Errata ID: 1610
Reported By: Matt Mathis
Date Reported: 2008-11-22
Verifier Name: Lars Eggert
Date Verified: 2008-12-19
Section 5.1 says:
The use of time-outs as a fall-back mechanism for detecting dropped packets is unchanged by the SACK option. Because the data receiver is allowed to discard SACKed data, when a retransmit timeout occurs the data sender MUST ignore prior SACK information in determining which data to retransmit.
It should say:
The use of time-outs as a fall-back mechanism for detecting dropped packets is unchanged by the SACK option. Because the data receiver is allowed to discard SACKed data, when a retransmit timeout occurs the data sender SHOULD ignore prior SACK information in determining which data to retransmit.
At least one OS (Linux) violates the MUST to good effect: Even when timeout
driven, it keeps old SACK data so it can avoid retransmitting data already at
the receiver. Thus even under severe bandwidth exhaustion, 100% of the data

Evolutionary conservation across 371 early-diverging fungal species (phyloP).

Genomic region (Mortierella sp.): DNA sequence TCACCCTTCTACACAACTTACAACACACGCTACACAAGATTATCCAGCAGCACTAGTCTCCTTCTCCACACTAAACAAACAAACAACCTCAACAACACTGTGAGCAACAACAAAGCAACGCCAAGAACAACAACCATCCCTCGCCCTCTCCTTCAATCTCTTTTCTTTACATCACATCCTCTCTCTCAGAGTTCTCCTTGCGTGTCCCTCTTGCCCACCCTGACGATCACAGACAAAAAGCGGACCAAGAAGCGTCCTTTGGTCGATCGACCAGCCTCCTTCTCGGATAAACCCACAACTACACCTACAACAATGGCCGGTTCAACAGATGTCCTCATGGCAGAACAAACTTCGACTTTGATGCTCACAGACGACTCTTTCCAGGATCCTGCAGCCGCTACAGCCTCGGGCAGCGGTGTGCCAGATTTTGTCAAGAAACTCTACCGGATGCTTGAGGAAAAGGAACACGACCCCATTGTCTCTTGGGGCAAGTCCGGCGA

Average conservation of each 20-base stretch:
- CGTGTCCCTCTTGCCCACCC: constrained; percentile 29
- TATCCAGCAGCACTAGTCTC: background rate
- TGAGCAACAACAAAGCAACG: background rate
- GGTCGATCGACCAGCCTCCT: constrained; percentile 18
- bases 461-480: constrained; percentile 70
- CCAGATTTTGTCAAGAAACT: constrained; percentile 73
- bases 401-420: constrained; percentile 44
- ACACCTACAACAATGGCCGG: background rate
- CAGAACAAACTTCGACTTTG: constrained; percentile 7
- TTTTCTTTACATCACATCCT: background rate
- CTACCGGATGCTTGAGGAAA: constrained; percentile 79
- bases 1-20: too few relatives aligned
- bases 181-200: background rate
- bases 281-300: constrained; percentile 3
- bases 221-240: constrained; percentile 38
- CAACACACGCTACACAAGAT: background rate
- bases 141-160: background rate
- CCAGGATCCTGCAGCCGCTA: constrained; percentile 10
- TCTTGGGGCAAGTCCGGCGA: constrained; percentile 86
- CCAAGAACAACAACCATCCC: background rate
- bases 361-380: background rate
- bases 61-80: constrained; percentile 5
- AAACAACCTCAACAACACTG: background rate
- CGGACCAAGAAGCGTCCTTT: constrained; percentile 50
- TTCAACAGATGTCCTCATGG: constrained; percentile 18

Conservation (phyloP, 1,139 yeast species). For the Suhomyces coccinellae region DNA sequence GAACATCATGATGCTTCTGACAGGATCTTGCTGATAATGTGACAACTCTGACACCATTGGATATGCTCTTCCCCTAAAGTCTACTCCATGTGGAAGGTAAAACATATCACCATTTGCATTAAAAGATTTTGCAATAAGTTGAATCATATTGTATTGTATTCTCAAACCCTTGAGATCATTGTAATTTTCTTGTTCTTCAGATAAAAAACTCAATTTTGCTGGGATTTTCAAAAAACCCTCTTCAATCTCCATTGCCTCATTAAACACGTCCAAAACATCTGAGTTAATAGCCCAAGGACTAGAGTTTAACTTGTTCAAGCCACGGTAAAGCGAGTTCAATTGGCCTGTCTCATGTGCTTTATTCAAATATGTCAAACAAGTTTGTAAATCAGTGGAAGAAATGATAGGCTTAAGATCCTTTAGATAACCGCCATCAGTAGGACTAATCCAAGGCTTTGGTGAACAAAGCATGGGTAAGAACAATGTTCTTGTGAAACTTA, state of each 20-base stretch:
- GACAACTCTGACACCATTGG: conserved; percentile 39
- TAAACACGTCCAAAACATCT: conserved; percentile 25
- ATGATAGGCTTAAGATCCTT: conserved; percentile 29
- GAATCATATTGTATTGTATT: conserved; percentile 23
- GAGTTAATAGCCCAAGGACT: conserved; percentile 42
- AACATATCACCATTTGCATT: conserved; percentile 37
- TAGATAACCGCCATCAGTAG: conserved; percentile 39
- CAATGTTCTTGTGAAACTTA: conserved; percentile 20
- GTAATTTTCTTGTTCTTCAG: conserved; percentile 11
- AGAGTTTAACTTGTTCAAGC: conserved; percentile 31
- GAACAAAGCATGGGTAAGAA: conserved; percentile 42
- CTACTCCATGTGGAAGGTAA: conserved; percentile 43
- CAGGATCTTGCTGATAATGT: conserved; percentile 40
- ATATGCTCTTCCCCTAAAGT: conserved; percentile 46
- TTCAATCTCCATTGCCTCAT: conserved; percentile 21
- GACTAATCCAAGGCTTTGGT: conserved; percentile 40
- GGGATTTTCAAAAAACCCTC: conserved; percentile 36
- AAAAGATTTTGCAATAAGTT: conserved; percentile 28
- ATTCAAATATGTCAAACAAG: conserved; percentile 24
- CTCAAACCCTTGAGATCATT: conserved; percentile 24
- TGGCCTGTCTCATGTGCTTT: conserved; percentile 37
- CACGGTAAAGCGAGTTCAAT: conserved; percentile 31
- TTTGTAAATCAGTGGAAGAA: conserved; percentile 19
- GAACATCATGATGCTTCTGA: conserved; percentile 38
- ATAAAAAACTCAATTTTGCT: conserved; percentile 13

delivered to the receiver causes forward progress and the system is not subject
to classical congestion collapse (that is, congestion collapse from
When this draft is reopened, this text should be further refined to address a
number of additional issues. In particular:
- It has been observed that clearing the scoreboard on timeouts sometimes
causes very inefficient network utilization, with large quantities of
duplicated data delivered to the receiver.
- There is some risk of deadlock if the timeout was caused a corrupted
scoreboard or if the receiver reneges SACK blocks. It is important that the
checks for reneging and inconsistent scoreboards are robust. Furthermore,
there probably should be a mandatory fall back mechanism, such as requiring
classical fast retransmit and new reno behavior, or ultimately under repeated
timeouts with no forward progress, clearing the scoreboard.
- Making SACK more robust in the presence of timeouts may increase the risk of
congestion collapse associated with cascaded bottlenecks, because it may
enable TCP to function under unreasonably high loss rates.
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